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It is so easy, especially when you aren’t tightly scripted, to say things that just don’t come out the way you mean them to.

  • John McCain: When asked what will happen if he can’t convince the American public that the war in Iraq is succeeding, he said “Then I lose.” I don’t have a problem with this answer, because it’s true. John’s mistake here, in my opinion, is attempting to retract the statement. It’s one thing to say something that pundits will have fun with, it’s another to react so dramatically so as to give the pundits not just credence on the point, but additional fire power.
  • Hillary Clinton: “Shame on you!” Very tepid and unnatural? Bring back Bill, at least he knows how to get riled up properly.
  • Barack Obama: “Anybody got some water?” Nuf’ said.
  • Michelle Obama: “Let me tell you, for the first time in my adult life, I am really proud of my country. Not just because Barack is doing well, but I think people are ready for change…” Ouch. I can understand some of the emotion behind this, but as smart a lady as Michelle is, you’d think she’d catch this one before it came out. But indeed, I’ve said similarly stupid things… (don’t ever tell a niece that she’s the “most [something] niece” when there are other siblings. Yeah, me.)
  • Mike Huckabee: “Mike Huckabee does not overstay his welcome.” Okay, that was pretty tightly scripted… it was SNL after all… but in a way he gave up control of the content to Lorne Michaels. Realistically, Ron Paul has more insight into making a case for staying in the race than Mike does. Of course, if anyone is overstaying their welcome, it’s Mike Gravel (yeah, he’s still in the Democratic race, believe it or not).
  • Ralph Nader: (any argument against the idea that he messed with Al Gore’s chances… it just falls on deaf ears).
  • Ron Paul: “… there will be no third party run.” That may bite him if he loses his Congressional District Republican Primary.

These are all to some extent understandable, and in some ways not as bad as some of Bush’s own gaffs.

That said, there’s another class of people whom put together their comments from behind a desk, run through spell-check, grammar-check, reviewed by an editor, and still get into the eyes and ears of the general public.

  • The New York Times: “A female lobbyist had been turning up with him at fund-raisers, visiting his offices and accompanying him on a client’s corporate jet. Convinced the relationship had become romantic, some of his top advisers intervened to protect the candidate from himself – instructing staff members to block the woman’s access, privately warning her away and repeatedly confronting him, several people involved in the campaign said on the condition of anonymity.” This content was later referenced by the Times “Public Editor” (the paper’s ombudsman to the readers) as problematic because “it offered readers no proof that McCain and Iseman had a romance.”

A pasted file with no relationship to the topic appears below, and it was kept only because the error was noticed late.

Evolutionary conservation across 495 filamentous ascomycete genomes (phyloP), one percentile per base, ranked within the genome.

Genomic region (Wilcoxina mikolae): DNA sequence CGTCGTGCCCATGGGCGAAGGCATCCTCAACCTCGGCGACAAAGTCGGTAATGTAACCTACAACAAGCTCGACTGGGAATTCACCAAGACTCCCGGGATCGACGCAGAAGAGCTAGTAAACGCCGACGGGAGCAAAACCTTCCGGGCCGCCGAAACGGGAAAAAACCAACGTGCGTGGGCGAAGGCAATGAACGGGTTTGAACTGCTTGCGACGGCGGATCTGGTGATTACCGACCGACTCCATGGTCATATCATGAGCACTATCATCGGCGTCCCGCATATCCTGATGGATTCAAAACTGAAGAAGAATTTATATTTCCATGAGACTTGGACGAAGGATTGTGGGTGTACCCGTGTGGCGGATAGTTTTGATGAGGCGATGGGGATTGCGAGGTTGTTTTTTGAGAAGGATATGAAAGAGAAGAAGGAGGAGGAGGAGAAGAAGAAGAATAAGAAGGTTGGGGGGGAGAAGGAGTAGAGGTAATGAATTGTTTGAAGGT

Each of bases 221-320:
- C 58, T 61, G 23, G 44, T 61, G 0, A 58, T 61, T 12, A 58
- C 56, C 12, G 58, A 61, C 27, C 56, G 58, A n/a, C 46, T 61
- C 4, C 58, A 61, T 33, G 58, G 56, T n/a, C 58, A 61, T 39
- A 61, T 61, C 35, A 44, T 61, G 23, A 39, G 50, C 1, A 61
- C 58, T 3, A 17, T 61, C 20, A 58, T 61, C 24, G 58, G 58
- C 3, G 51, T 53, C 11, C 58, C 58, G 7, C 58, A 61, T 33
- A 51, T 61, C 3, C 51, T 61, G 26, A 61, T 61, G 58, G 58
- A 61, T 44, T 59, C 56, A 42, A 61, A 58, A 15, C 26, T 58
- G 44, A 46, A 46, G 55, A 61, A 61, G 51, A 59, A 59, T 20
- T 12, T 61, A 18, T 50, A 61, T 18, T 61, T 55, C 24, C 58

• Tim Russert: Oh, never mind, he needs no example.
  • NPR: Bloggers’ Roundtable discussion on the whole Obama Plagiarism question on the “words… words…” (please note, this text came from a speek by Barack Obama, and prior in a speech by Deval Patrick). I listened to this on the radio in my car and wished desperately that I could change to another channel, but too much sports that I wasn’t interested in at that time (basketball, auto racing). Clearly Obama borrowed from Patrick (who, I think, did not himself give credit to Kennedy, MLK Jr., FDR, or Thomas Jefferson), and clearly with permission. It was a great message, and effectively delivered, and this whole mishmash is a waste of time. We’re going to get ourselves into a spaghetti of criticisms of perceived sins, but this is like complaints in church that dancing is evil.
  • Dan Rather & CBS News: Yes, I mentoned this the other day. It still amazes me that they could bring fraudulent evidence into a news report without appropriate confirmation. And frankly, I think more of that happens today than we even know about.
  • Hillary Clinton (apparently on message): [Reuters] Democratic presidential hopeful Hillary Clinton called rival Barack Obama a risky choice to lead U.S. foreign policy. Yes, Hillary’s foreign policy ability’s are second to … Ron Paul. Hillary originally thought the general election (for the legislature) in Pakistan (that was just held on Feb 18) was for the President’s position. Although her husband made some sweet deals with the Chinese as I recall.
  • Barack Obama (also on message): [Reuters] The Obama campaign accused the Clinton camp of “the most shameful, offensive fear-mongering” when a photograph of the Illinois senator, dressed as a Somali elder with white headdress and matching robe, turned up on the popular Drudge Report Web site. Did you see that? They said “Shameful”, like Hillary’s “Shame on you”. Wow! Talk about hitting hard!

It’s a wild, wacky time and lot’s of people are gonna make mistakes. I think we should give some of them a break (except for Russert).

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